1. Capacity building: Workshops and meetings are aimed to strengthen Focal Points Network and boost situation awareness and education.
  2. Cooperative arrangements: ReCAAP ISC is working through an extensive network of partnerships, enabling collaboration on training programmes and joint projects on measures to prevent and reduce piracy, as well as information exchange and mutual support.

To improve Incident Severity awareness ReCAAP is using relevant KPIs

An innovative aspect of ReCAAP’s work is the classification of incidents per severity. To provide some perspective, ReCAAP ISC evaluates the significance of each incident in terms of two factors:

  • the level of violence (type of weapons used, treatment of the crew, number of pirates/robbers engaged in an attack) and
  • the economic loss incurred (type of the property taken from the ship).


CAT 1 – the most severe incidents:

  • They involve more than 9 men as perpetrators
  • They are mostly armed with guns and knives
  • The crew is likely to suffer some form of injury or physical violence such as being assaulted or tied up or threatened
  • The ship is either hijacked or the cargo onboard is stolen.


  • Most of these involve 4-9 men
  • They are likely to be armed with knives/machetes and in 1/4 of the incidents, armed with guns.
  • The crew is likely to be threatened or held hostage temporarily. In a few cases, the crew suffers some form of injury or physical violence, but less severe in nature than CAT 1 incidents.
  • Perpetrators may steal the crew’s cash and ship’s property including engine spares.


  • These usually involve groups of 1-6 men.
  • At times, perpetrators are armed with knives/machetes/ others or other items such as sticks, rods, bats etc.
  • The crew is not harmed, although there remains a small possibility that the crew could be subject to duress during the incident but not harmed physically.
  • In almost half of the CAT 3 incidents, the perpetrators were unable to steal anything from the vessel, but in cases where losses were reported, stores and engine spares were the commonly targeted items.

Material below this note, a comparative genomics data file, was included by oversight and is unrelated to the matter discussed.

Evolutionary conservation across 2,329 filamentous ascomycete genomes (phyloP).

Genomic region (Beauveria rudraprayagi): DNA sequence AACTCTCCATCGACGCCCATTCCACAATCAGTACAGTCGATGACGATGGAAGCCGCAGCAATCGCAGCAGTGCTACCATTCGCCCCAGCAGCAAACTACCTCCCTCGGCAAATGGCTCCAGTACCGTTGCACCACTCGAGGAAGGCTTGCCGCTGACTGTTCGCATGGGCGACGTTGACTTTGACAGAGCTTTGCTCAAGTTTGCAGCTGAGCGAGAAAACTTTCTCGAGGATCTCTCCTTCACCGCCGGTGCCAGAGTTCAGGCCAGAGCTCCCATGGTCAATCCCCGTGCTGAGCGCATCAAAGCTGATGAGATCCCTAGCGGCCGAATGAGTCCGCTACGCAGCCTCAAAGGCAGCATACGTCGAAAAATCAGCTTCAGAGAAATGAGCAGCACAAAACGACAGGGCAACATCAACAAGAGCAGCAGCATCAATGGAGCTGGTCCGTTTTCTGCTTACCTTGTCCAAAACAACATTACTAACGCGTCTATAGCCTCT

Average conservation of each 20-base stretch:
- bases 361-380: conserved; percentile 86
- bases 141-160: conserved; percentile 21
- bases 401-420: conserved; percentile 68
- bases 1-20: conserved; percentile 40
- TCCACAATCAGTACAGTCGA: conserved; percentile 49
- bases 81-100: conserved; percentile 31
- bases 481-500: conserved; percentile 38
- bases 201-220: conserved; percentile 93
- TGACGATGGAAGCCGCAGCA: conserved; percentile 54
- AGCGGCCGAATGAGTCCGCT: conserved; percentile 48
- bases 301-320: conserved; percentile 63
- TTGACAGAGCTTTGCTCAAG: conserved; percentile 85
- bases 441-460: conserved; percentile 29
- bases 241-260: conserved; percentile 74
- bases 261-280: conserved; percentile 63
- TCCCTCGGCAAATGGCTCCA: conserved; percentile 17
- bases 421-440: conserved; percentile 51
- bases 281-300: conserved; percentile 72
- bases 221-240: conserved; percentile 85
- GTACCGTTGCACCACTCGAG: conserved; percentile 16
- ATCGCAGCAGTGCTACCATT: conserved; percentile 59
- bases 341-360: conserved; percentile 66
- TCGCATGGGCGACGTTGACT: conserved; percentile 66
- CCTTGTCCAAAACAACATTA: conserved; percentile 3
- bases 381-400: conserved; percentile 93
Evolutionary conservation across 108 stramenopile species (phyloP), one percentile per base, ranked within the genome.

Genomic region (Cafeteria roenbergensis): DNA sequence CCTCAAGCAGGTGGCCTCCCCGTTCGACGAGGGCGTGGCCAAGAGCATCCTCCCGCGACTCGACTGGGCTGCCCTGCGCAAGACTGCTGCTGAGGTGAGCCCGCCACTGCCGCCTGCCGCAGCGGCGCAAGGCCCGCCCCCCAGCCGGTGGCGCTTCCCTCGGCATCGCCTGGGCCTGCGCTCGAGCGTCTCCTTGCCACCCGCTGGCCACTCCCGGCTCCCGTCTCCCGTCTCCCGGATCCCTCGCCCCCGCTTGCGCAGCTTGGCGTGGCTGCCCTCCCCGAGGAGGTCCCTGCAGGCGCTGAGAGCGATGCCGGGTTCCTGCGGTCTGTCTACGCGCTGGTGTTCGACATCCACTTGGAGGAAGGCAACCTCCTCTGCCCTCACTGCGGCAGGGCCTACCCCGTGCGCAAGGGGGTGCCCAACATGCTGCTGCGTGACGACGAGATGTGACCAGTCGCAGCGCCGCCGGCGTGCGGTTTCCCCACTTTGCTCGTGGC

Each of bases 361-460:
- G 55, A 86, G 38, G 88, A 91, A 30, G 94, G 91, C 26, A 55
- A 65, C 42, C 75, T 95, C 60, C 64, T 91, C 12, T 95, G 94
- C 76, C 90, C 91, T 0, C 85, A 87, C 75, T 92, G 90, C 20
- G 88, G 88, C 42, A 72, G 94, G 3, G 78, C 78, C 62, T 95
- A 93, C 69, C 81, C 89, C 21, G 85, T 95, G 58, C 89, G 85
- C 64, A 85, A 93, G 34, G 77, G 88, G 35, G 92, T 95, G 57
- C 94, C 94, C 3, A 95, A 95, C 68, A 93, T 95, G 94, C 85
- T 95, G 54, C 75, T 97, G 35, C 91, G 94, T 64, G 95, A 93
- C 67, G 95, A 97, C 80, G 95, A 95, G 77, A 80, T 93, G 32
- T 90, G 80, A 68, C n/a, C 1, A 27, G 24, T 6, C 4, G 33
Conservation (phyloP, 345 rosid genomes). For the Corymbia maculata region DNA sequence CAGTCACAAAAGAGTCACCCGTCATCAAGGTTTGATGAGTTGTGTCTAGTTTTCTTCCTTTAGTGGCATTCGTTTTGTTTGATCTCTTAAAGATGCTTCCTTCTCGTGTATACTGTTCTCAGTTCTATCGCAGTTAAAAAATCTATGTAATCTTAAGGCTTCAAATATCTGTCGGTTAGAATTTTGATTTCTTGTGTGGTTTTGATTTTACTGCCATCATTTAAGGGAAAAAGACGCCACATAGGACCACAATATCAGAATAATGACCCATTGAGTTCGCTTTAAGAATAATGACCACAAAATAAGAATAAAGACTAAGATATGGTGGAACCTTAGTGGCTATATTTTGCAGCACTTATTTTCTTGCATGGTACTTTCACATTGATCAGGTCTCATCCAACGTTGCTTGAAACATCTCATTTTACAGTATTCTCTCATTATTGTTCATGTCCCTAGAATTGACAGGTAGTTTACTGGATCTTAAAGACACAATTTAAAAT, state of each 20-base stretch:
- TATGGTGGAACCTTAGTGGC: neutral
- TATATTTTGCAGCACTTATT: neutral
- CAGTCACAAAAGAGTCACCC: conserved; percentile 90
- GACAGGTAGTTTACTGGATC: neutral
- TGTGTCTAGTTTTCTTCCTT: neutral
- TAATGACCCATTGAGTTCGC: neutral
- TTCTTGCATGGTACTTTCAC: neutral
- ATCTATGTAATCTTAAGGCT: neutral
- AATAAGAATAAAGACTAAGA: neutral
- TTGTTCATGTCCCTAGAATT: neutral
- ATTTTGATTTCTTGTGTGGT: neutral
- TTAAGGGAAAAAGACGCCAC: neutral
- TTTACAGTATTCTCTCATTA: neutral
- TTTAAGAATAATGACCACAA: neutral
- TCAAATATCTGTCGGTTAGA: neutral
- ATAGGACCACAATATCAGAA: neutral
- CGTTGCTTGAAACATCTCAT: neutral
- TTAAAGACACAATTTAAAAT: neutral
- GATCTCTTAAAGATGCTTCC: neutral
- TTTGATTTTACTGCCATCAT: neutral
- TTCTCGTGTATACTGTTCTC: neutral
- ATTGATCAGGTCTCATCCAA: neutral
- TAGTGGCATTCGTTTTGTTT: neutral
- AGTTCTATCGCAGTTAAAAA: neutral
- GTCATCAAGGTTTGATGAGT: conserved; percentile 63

CAT 4 – the less severe incidents

  • More than half of CAT 4 incidents involve 1-3 men
  • The perpetrators are not armed
  • The crew is not harmed
  • Perpetrators escape empty-handed.

Key observations

Recently-published figures for 2018 revealed a total of 76 incidents against ships in Asia through the year, comprising of 62 actual and 14 attempted incidents.

Notably, out of the 62 actual incidents, two were CAT 1 incidents, eight were CAT 2 incidents, 14 were CAT 3 incidents and 38 were CAT 4 incidents.

While 76 sounds remarkable, only two CAT 1 incidents and eight CAT 2 incidents were reported. Figures of CAT 1 and CAT 2 incidents reported in 2018 have been the lowest among the 10-year period.

Meanwhile, taking a look into figures for the 10-year reporting period of 2009-2018, CAT 4 incidents are generally at the top of the list, while CAT 1 at the bottom. More specifically, comparing numbers of 2015 (199 incidents) with 2016 (78 incidents), indicates on the one hand a significant drop in security related incidents, but on the other hand, an increase of severe incidents in 2016. On the same context, 2017 returned with an increase of incidents (90) compared to the previous year, but CAT 1 incidents were less than the half than in 2016!

2018 shows overall improvement

The situation in Asia has shown an overall improvement, with a 25% decrease from 2017 to 2018, and particularly a 31% decrease of actual incidents. Both the total number of incidents and number of actual incidents in 2018 are the lowest among the 10-year period of 2009-2018. There was also improvement at some ports and anchorages in 2018, compared to 2017.

Namely, from 2017 to 2018: